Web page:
The Alternative Dispute Resolution (ADR)

"Discourage litigation. Persuade neighbours to compromise whenever you can. Point out to them how the nominal winner is often the real loser – in fees, expenses, and a waste of time. " (Abraham Lincoln, July 1850) This statement gives the main reason for ADRs' creation which is to limit the amount of money and time spent on dispute resolution whenever it's possible, by avoiding litigation. Thus, ADRs are meant to be a relatively quick and cheap way to settle conflicts. They are a real alternative to litigation in Civil Courts.

The different types of ADR The four main ADRs are arbitration, conciliation, mediation and ombudsmen. * In mediation, the parties with the dispute meet in a neutral place, and an impartial third party, the mediator, helps them to reach an agreement. To do so, the mediator can ask questions to both parties letting them use the answers to agree on a solution (he does not interfere in the decision-making process). This kind of mediation is called "facilitative mediation".

The mediator can also make some suggestions about the possible solutions to the dispute. This kind of mediation is called "evaluative mediation". However, in both cases, the final decision is made solely by the parties involved in the conflict and the remedies agreed are not restricted to the ones a Court could order. It is important to realise that what is said in mediation can't be used in Courts later (if a party finally decides to bring the case to the Courts), unless both parties agree: mediation meetings are said to be "without prejudice".

An agreement made in mediation is usually unenforceable unless it is evidenced in writing and signed (as it will be considered as a contract). Both parties can also agree to ask the Court to turn their mediation agreement into a Court order, which will then be legally binding. In both cases, the decision can't be reviewed by a Court. The parties can agree to consider mediation as the first stage of arbitration (explained later) beforehand, in case mediation fails to settle the argument. * Conciliation is very similar to mediation.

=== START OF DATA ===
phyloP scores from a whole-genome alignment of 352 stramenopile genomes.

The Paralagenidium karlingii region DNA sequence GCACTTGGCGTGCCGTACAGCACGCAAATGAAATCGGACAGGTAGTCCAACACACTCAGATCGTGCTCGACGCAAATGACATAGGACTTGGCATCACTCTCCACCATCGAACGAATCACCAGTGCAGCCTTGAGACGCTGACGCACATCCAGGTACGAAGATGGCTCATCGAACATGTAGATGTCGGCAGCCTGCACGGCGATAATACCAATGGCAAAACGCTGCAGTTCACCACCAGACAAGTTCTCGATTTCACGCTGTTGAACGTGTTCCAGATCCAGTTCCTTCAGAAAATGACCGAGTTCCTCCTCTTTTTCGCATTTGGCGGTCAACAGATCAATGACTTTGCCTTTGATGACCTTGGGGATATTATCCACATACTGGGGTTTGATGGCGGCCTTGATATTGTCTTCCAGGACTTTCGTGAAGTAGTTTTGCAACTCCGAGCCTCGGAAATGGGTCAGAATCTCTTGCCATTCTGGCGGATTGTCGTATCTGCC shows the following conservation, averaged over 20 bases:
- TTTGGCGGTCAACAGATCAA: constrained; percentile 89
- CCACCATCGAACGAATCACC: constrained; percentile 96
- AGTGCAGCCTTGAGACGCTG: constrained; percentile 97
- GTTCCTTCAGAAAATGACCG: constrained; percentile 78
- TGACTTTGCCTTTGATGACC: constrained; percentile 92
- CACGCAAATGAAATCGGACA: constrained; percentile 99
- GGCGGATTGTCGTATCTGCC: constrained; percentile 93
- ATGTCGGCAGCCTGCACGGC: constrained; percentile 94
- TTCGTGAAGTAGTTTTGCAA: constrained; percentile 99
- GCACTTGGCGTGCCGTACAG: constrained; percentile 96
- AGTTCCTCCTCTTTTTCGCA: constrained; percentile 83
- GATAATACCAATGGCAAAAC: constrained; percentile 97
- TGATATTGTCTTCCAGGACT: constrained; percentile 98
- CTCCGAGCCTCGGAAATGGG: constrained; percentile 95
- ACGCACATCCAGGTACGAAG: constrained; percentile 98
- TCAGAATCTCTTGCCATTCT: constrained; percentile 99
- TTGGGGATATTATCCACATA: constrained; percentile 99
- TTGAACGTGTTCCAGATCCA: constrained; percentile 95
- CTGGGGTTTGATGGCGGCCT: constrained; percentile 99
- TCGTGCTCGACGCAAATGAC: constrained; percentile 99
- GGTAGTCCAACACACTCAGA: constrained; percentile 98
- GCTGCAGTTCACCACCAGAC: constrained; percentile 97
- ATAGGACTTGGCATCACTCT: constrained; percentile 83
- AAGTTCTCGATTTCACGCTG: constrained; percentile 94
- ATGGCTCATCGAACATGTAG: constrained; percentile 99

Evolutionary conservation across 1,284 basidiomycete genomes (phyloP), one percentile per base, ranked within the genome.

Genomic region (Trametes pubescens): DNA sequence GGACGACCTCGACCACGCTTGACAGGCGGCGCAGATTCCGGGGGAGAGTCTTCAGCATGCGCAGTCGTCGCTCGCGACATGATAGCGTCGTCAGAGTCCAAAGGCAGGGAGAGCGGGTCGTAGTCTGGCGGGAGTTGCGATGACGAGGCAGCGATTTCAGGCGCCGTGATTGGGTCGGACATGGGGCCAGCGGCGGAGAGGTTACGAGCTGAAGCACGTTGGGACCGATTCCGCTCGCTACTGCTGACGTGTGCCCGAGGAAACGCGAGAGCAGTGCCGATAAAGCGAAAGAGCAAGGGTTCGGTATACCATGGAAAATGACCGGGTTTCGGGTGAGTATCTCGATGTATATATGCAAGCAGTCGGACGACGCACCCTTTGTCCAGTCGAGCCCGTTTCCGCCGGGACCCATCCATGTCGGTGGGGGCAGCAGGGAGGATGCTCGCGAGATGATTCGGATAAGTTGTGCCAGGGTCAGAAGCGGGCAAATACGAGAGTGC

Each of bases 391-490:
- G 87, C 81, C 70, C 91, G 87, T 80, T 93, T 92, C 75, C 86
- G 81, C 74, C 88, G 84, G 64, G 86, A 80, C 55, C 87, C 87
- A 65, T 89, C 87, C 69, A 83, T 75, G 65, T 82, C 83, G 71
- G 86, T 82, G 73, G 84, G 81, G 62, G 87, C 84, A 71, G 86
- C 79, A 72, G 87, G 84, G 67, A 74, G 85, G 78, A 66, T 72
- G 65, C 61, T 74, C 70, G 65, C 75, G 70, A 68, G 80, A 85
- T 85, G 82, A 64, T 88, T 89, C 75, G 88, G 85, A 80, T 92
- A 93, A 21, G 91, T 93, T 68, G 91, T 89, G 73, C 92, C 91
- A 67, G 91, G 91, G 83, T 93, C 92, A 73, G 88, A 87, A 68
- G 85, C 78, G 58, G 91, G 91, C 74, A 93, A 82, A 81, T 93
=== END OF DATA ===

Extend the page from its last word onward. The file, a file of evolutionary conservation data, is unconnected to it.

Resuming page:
The only difference lies in the power delegated to the third party: a conciliator may play " a more active role in bringing the parties together and suggesting solution", which is why a great majority of the disputes dealt with by a conciliator are not brought to the Courts. * In arbitration, the parties agree to present their arguments to a neutral third party, the arbitrator, and to accept his decision as legally binding. This means that, once the decision has been reached, the case is considered as closed and an unhappy party can't bring the case to the Courts unless it is to enforce the decision made by the arbitrator.

There are some exceptions however, and a decision made in arbitration can be challenged in the Courts (see sections 67, 68, 69, 70 and 71 under the Arbitration Act, 1996) Arbitration can be conducted on the basis of hearings or documents submitted by the parties. The parties may choose an arbitrator who has an expert knowledge and/or experience in the subject matter, and he/she is usually legally qualified. In fact, the law must have been taken into consideration during the decision-making process, but the arbitrator may also rely on his experience and reasonableness.

Ombudsmen deal with complaints against organisations or government bodies such as the NHS, in an impartial way. They are specialised, e. g. , complaints about the NHS are taken care of by the Health Service Ombudsman, complaints about solicitors are taken care of by the Office for the Supervision of Solicitors, etc. Their role is to conduct some specific investigation (depending on the claim) in the organisation or government body, and order or recommend remedies if they think the person complaining suffered an injustice.